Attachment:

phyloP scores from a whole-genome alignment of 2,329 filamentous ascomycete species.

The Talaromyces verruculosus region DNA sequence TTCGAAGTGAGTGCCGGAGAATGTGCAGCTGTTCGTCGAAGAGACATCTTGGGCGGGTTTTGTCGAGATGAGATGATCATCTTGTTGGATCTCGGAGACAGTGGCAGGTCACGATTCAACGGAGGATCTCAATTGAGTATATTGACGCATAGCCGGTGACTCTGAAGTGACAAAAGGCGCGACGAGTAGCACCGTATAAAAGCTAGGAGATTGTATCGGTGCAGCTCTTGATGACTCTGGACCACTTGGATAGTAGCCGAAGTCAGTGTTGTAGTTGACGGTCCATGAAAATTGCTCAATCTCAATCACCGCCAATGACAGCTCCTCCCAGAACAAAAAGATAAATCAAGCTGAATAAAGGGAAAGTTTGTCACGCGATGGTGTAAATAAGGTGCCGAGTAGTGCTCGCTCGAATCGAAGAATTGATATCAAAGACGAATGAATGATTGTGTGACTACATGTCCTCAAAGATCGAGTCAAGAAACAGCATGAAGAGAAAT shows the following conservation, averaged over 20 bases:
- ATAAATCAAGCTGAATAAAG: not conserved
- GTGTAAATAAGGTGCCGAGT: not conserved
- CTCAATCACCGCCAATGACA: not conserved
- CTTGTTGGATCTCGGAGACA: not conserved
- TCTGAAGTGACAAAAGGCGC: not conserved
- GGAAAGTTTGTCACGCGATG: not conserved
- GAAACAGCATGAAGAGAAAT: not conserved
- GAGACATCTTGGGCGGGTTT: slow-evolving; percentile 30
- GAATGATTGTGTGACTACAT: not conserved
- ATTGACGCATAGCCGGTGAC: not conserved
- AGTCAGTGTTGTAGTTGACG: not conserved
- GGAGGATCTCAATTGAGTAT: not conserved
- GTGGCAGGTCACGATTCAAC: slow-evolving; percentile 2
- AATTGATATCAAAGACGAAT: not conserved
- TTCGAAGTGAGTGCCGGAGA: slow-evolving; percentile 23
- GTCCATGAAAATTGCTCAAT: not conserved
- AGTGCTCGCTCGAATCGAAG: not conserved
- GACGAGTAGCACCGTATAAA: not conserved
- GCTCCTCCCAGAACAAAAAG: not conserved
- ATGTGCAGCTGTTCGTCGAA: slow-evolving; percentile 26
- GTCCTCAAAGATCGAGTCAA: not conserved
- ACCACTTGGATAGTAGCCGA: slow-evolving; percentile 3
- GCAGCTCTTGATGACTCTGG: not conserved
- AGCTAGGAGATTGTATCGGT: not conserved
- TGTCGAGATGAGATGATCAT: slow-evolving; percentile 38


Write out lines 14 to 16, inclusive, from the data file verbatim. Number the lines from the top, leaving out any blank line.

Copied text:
- GGAGGATCTCAATTGAGTAT: not conserved
- GTGGCAGGTCACGATTCAAC: slow-evolving; percentile 2
- AATTGATATCAAAGACGAAT: not conserved